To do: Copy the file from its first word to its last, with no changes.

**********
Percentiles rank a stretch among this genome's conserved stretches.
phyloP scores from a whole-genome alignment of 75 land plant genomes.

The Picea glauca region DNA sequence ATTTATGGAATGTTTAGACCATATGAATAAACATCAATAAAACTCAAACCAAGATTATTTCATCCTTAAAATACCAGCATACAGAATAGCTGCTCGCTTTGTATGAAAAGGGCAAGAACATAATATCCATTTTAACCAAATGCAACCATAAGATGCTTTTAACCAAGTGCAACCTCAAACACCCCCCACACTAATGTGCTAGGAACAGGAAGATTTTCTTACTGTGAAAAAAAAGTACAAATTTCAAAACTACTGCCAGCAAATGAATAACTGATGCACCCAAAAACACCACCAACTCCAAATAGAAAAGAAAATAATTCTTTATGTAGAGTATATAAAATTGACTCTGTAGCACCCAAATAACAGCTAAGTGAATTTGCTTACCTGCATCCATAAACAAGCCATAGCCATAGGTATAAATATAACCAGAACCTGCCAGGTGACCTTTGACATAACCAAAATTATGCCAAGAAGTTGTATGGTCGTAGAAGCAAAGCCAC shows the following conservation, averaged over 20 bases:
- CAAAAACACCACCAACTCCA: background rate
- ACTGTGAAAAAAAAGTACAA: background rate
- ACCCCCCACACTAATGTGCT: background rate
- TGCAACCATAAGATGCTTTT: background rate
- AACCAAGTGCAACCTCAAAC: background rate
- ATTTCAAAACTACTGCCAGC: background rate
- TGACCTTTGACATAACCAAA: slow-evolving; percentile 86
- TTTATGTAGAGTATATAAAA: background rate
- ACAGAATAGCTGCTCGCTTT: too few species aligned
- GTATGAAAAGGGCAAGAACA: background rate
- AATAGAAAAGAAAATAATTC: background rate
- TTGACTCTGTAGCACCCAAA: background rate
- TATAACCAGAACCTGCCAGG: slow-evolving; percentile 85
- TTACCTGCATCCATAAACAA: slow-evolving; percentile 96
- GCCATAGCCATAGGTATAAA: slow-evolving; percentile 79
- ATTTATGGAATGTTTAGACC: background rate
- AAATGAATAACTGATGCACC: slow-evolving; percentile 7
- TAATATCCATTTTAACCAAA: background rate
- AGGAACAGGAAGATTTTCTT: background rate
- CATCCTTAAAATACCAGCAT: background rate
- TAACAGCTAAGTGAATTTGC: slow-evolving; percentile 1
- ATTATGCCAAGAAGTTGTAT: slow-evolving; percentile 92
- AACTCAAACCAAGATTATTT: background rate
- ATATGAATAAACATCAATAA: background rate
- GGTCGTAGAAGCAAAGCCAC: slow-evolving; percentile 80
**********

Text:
Percentiles rank a stretch among this genome's conserved stretches.
phyloP scores from a whole-genome alignment of 75 land plant genomes.

The Picea glauca region DNA sequence ATTTATGGAATGTTTAGACCATATGAATAAACATCAATAAAACTCAAACCAAGATTATTTCATCCTTAAAATACCAGCATACAGAATAGCTGCTCGCTTTGTATGAAAAGGGCAAGAACATAATATCCATTTTAACCAAATGCAACCATAAGATGCTTTTAACCAAGTGCAACCTCAAACACCCCCCACACTAATGTGCTAGGAACAGGAAGATTTTCTTACTGTGAAAAAAAAGTACAAATTTCAAAACTACTGCCAGCAAATGAATAACTGATGCACCCAAAAACACCACCAACTCCAAATAGAAAAGAAAATAATTCTTTATGTAGAGTATATAAAATTGACTCTGTAGCACCCAAATAACAGCTAAGTGAATTTGCTTACCTGCATCCATAAACAAGCCATAGCCATAGGTATAAATATAACCAGAACCTGCCAGGTGACCTTTGACATAACCAAAATTATGCCAAGAAGTTGTATGGTCGTAGAAGCAAAGCCAC shows the following conservation, averaged over 20 bases:
- CAAAAACACCACCAACTCCA: background rate
- ACTGTGAAAAAAAAGTACAA: background rate
- ACCCCCCACACTAATGTGCT: background rate
- TGCAACCATAAGATGCTTTT: background rate
- AACCAAGTGCAACCTCAAAC: background rate
- ATTTCAAAACTACTGCCAGC: background rate
- TGACCTTTGACATAACCAAA: slow-evolving; percentile 86
- TTTATGTAGAGTATATAAAA: background rate
- ACAGAATAGCTGCTCGCTTT: too few species aligned
- GTATGAAAAGGGCAAGAACA: background rate
- AATAGAAAAGAAAATAATTC: background rate
- TTGACTCTGTAGCACCCAAA: background rate
- TATAACCAGAACCTGCCAGG: slow-evolving; percentile 85
- TTACCTGCATCCATAAACAA: slow-evolving; percentile 96
- GCCATAGCCATAGGTATAAA: slow-evolving; percentile 79
- ATTTATGGAATGTTTAGACC: background rate
- AAATGAATAACTGATGCACC: slow-evolving; percentile 7
- TAATATCCATTTTAACCAAA: background rate
- AGGAACAGGAAGATTTTCTT: background rate
- CATCCTTAAAATACCAGCAT: background rate
- TAACAGCTAAGTGAATTTGC: slow-evolving; percentile 1
- ATTATGCCAAGAAGTTGTAT: slow-evolving; percentile 92
- AACTCAAACCAAGATTATTT: background rate
- ATATGAATAAACATCAATAA: background rate
- GGTCGTAGAAGCAAAGCCAC: slow-evolving; percentile 80